Burns calls on PLCB to halt liquor license auctions

Says move will undercut family businesses still struggling from pandemic

EBENSBURG, Sept. 8 – In a move to support family businesses still struggling with the economic fallout from the pandemic, state Rep. Frank Burns, D-Cambria, today is calling on the Pennsylvania Liquor Control Board to halt its plans to auction expired restaurant liquor licenses in 21 Pennsylvania counties.

“The pandemic and the governor’s shutdown hammered the restaurant and bar industry, many of whom continue to struggle and may be looking to sell their liquor licenses. By auctioning off these expired licenses, the PLCB is adding to the supply of licenses available and undercutting the value of licenses owned by families across the commonwealth,” Burns said. “In this time of extreme economic anxiety and uncertainty, I’m asking the PLCB to hold off – and pump the brakes on this auction.”

Burns has been standing up against the PLCB for small family-owned restaurants and bars for years – including fighting the agency all the way to the state Supreme Court for information. Burns asked the LCB for a listing of how many deactivated restaurant liquor licenses are available for auction in each county under Act 39 of 2016. The LCB denied Burns’ request, claiming the number of licenses was a “trade secret,” and that it was exempt from disclosure because it was part of internal deliberations of the agency.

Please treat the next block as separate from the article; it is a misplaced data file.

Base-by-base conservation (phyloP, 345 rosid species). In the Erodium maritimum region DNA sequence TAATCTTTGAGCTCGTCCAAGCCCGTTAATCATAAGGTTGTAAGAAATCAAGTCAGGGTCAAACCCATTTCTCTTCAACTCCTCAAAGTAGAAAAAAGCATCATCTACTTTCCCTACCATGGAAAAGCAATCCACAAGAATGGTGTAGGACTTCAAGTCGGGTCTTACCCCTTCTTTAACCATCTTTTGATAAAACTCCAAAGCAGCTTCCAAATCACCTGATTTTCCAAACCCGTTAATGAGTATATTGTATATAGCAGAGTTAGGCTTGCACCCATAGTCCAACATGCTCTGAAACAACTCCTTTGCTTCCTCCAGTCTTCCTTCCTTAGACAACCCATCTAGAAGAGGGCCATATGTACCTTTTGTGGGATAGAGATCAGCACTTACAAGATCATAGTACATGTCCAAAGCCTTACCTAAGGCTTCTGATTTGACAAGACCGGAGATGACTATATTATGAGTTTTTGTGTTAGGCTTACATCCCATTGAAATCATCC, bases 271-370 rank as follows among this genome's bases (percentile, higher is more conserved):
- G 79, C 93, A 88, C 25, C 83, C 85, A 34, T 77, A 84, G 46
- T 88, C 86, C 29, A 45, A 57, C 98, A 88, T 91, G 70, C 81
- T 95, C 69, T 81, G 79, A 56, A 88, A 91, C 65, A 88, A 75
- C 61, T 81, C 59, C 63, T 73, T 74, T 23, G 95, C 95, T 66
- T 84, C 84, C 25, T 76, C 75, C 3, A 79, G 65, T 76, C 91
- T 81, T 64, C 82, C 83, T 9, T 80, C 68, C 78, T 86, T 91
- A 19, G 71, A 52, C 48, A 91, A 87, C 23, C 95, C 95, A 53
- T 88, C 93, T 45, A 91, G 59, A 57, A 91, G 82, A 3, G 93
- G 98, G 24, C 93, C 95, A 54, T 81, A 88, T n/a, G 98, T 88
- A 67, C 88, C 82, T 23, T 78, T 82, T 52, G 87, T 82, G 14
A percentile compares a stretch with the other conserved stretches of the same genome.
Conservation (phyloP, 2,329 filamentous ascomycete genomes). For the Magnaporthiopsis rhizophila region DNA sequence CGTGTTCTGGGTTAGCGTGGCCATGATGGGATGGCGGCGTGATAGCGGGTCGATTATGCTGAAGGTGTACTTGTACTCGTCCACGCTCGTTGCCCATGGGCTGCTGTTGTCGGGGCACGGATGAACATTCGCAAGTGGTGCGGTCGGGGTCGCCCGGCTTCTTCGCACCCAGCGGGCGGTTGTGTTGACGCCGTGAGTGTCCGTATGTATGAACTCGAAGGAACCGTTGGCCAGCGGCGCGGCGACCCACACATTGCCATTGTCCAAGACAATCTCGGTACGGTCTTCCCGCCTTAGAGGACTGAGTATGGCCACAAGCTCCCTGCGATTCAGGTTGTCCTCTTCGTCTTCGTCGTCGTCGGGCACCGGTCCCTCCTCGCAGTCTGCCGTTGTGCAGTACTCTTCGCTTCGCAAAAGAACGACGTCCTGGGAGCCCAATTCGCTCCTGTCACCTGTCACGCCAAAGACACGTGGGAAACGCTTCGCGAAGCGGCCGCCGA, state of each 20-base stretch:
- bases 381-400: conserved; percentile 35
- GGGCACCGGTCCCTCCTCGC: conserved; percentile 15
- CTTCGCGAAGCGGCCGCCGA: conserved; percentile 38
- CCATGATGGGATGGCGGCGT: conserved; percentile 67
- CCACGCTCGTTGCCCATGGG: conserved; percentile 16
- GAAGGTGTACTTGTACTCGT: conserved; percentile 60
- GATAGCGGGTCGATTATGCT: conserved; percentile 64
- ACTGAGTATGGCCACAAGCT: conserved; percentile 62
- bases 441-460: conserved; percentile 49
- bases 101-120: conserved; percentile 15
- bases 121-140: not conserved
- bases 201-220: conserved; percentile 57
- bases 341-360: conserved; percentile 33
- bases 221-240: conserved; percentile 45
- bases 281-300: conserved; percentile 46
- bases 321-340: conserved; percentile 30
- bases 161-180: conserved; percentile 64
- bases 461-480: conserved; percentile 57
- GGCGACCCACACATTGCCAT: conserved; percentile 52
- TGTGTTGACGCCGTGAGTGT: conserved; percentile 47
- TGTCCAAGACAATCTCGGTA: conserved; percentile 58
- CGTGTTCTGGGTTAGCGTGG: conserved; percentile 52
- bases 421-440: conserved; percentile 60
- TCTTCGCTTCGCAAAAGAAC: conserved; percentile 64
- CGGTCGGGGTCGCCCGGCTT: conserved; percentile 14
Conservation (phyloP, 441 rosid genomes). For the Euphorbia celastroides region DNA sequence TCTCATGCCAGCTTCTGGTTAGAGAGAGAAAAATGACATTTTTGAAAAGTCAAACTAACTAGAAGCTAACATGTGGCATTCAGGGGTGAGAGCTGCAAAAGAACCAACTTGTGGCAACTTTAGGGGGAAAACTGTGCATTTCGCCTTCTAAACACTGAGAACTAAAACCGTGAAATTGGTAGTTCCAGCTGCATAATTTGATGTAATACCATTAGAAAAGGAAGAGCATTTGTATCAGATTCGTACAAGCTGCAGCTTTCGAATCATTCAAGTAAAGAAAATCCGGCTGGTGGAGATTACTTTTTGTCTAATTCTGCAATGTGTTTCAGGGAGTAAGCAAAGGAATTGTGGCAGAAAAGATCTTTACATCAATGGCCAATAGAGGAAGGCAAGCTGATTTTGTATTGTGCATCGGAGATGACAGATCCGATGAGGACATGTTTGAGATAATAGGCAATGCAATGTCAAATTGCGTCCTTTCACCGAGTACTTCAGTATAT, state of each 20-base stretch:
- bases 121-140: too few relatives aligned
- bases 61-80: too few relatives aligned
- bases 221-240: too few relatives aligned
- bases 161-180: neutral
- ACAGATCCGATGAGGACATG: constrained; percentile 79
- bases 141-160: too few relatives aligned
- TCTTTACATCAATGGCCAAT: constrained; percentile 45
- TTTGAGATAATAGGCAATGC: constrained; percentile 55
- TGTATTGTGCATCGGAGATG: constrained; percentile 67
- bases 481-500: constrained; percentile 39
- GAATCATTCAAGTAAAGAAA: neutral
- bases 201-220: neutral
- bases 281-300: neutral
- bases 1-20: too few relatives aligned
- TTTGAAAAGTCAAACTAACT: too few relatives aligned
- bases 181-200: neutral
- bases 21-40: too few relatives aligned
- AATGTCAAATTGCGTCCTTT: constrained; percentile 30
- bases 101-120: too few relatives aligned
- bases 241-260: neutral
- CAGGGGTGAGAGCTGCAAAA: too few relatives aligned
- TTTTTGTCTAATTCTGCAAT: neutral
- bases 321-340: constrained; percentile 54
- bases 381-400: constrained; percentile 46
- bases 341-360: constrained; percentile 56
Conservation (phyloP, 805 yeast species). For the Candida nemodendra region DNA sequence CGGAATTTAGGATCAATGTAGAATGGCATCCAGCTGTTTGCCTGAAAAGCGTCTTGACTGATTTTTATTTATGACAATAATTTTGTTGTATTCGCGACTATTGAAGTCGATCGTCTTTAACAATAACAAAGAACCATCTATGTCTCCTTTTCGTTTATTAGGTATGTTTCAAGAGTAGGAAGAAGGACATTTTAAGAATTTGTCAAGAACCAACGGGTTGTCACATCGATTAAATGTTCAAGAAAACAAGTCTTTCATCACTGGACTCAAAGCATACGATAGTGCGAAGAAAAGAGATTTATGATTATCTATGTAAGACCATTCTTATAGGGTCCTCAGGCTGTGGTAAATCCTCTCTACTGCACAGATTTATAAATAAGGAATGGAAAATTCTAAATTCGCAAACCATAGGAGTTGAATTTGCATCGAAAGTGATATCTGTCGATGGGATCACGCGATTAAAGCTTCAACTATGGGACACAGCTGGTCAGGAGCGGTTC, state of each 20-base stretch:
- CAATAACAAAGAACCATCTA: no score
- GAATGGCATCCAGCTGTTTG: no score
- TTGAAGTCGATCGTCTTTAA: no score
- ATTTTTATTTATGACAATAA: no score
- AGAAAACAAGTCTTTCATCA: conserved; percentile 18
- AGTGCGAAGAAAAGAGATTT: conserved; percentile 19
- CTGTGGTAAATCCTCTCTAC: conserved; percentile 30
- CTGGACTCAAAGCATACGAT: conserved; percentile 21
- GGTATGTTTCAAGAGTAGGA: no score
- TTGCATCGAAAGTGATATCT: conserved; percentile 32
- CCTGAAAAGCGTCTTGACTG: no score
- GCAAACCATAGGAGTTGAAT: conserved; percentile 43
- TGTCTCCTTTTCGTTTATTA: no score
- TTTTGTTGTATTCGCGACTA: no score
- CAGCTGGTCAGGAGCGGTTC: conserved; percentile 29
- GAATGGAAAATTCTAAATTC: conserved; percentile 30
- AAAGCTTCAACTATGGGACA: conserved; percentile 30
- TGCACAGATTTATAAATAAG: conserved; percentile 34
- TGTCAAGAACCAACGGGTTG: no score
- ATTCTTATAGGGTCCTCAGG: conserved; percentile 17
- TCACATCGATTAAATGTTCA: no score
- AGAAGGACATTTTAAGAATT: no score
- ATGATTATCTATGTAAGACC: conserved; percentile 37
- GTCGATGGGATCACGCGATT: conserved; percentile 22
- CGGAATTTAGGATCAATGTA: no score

Since then, Burns has remained focused on what drove him to seek the information in the first place – the plight of mom-and-pop businesses who have been undercut by the LCB’s license auctions, which he believes have devalued licenses in rural areas like Cambria County.

“The bureaucrats in Harrisburg may look at this as dollars and cents, or protecting prerogatives, but to me this is about families trying to keep food on the table and doing what is right by the people I represent,” Burns said. “That’s why I’m calling on the PLCB to halt this auction – so that the government doesn’t further harm family-owned businesses that are already struggling due to government action.”